|A bridge played a big role in 'Atlas Shrugged'|
I went on a different journey this past week.
I picked up a copy of "Atlas Shrugged" by Ayn Rand from the library.
I told my wife I would have to read about a pound and a half of book each week to finish it up in three weeks.
Notice, I didn't say pages.
|Capitalists like in novel, built this city - San Francisco's TransAmerica building|
The book is a good exercise in reading and carrying it from place to place, finding a location with good light, is a good physical exercise. The 35th anniversary edition comes in right at five pounds.
I am not much into reading fiction. I like to read travel stories, investment articles and "end of the world" tomes.
But the book has been talked about recently, what with all that is going on in the world. And it is almost as though one is reading of current day-to-day activities.
From Friday to Monday night, I spent more time reading the book than on my computer surfing the internet. That is saying a lot.
I had gotten an idea of what the book was about, and maybe how it would end.
But I didn't jump to the last page to check it out.
|Novel's protagonist ran railroad company, but not like this one|
I'm surprised that I have devoted so much time to it. But it is good read. Good characters, good dialogue and an exceptionally good story line.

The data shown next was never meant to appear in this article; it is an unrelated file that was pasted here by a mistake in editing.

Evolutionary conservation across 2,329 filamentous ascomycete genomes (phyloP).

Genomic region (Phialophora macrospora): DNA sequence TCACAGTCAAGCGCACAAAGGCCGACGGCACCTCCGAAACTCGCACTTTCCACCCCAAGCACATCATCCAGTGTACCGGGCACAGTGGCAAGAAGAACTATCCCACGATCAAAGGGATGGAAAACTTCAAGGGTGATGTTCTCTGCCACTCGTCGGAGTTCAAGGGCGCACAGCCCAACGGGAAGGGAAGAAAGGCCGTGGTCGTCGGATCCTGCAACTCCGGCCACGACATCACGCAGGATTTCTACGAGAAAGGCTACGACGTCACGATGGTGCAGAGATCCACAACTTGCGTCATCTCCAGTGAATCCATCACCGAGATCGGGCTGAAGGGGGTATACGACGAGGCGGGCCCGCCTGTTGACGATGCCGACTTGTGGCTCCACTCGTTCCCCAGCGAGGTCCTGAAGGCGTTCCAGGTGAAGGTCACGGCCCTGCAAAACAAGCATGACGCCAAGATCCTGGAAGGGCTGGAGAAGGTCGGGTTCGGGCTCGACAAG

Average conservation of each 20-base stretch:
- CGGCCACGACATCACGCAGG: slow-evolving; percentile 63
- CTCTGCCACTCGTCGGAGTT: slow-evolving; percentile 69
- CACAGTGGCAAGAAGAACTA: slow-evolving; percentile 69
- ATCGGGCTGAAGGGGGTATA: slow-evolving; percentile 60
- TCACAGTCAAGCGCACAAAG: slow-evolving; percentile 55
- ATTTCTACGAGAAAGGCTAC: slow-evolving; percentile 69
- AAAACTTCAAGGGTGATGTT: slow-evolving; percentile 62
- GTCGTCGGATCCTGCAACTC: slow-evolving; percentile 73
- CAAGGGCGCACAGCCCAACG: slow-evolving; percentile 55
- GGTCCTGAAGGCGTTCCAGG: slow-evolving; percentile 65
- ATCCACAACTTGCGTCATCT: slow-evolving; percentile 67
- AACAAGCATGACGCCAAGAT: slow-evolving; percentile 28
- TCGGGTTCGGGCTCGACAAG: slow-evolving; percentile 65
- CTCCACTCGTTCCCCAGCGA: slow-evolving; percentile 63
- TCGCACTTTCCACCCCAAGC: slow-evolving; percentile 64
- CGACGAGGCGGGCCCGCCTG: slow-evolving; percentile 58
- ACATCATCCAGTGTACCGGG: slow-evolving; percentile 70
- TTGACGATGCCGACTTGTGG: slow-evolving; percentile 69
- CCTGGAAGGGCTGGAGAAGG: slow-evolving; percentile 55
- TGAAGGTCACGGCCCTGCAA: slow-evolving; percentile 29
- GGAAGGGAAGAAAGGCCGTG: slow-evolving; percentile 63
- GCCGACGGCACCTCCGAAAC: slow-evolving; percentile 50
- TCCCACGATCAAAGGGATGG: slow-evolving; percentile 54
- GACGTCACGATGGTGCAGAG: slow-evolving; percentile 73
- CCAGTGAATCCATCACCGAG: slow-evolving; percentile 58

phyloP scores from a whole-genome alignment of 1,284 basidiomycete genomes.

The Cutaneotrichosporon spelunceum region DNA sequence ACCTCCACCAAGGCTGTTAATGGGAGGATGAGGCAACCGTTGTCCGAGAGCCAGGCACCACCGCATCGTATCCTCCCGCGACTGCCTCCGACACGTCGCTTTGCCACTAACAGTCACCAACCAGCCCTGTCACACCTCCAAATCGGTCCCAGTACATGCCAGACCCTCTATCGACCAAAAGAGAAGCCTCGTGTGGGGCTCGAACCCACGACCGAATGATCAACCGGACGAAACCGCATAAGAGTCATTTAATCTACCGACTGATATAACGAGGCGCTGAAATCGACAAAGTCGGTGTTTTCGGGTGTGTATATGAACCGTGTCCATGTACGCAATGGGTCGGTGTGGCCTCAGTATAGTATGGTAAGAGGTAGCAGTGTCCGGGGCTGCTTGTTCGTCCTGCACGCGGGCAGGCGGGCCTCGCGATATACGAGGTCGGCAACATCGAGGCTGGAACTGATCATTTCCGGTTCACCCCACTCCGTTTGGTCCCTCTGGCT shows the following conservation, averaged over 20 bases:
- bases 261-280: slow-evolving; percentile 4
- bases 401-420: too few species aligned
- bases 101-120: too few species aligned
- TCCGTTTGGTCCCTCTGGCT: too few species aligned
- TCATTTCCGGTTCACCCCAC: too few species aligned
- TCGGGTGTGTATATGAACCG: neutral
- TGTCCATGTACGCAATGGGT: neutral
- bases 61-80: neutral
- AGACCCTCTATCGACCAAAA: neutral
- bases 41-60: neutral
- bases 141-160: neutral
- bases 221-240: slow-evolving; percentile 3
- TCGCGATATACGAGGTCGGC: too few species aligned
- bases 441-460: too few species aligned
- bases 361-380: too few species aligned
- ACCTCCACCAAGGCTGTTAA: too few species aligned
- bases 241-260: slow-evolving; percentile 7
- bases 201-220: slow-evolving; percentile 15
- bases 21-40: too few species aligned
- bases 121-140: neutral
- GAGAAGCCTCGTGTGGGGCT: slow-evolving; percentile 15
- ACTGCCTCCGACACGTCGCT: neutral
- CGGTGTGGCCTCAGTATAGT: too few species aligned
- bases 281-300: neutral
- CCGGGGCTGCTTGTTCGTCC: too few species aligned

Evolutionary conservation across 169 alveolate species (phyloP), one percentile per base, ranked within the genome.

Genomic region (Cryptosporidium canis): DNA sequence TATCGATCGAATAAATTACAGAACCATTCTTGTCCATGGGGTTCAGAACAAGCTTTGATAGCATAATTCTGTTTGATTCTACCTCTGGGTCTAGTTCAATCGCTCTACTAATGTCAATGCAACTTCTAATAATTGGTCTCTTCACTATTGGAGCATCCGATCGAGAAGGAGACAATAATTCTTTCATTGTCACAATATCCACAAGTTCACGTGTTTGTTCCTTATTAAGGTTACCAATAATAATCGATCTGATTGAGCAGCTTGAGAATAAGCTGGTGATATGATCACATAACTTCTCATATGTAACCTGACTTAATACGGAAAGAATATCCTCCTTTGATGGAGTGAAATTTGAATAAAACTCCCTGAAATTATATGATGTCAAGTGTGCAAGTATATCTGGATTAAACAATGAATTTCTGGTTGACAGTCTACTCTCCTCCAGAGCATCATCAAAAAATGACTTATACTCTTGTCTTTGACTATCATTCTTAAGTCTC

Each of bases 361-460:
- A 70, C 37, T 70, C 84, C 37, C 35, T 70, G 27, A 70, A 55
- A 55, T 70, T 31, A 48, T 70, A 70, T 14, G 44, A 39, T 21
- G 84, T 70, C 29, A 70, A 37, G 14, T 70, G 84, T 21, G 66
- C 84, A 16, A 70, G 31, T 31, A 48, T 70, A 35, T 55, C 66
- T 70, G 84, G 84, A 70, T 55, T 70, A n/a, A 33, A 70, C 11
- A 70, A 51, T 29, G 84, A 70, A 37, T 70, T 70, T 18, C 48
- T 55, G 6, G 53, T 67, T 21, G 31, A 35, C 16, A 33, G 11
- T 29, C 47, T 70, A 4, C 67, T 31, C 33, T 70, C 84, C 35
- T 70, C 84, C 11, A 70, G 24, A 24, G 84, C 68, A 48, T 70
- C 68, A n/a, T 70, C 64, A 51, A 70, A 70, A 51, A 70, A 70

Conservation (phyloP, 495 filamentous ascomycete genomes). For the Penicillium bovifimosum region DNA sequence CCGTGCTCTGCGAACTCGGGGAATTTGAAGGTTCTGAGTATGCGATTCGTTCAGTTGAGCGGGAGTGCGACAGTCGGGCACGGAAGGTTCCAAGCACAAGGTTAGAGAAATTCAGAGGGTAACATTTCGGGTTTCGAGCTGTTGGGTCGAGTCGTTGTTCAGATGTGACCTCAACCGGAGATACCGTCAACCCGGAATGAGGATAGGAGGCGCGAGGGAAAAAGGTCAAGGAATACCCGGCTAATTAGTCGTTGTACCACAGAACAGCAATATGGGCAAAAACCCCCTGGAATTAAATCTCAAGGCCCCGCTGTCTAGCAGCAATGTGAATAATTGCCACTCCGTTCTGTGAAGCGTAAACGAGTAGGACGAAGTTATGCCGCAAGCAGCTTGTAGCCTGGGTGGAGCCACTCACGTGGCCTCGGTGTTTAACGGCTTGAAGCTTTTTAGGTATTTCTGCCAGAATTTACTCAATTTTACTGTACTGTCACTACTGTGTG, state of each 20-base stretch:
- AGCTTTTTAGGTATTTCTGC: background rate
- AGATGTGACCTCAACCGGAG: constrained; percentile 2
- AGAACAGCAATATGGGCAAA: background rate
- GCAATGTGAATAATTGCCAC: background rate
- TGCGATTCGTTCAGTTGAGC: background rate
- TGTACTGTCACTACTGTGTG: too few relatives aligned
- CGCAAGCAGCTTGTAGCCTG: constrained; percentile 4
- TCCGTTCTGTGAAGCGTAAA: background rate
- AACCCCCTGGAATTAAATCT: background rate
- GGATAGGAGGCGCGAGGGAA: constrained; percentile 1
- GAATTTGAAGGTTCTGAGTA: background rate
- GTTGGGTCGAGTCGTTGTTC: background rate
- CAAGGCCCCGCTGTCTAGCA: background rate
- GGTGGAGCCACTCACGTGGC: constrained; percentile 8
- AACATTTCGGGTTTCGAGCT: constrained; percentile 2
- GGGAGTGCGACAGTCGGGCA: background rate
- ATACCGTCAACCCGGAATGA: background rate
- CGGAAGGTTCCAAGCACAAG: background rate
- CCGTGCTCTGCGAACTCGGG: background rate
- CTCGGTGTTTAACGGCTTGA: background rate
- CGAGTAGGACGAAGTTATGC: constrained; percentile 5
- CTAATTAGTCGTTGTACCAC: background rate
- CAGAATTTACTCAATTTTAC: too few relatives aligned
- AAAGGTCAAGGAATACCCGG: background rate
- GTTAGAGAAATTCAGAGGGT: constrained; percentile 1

It seems that through the first 300 pages, the main characters in the book were thrown a "curve" about every 20 pages or so. They didn't see the curve coming (like in baseball) and weren't always able to hit it and get on base.
But they persevered and tried to make the best out of a bad situation.
The book has the full gamut of capitalists and progressives and other worldly types.
I am surprised that what I am reading, that was written more than 50 years ago, mirrors things that are happening today.
Human nature never changes. The same types of people in the book are the same types who are walking the streets today. And it will always be that way.
But I digress, I've spent enough time on this post. I've got to get back to reading the last 700 or 800 pages before my time is up.
Next post: Sept. 25, 2012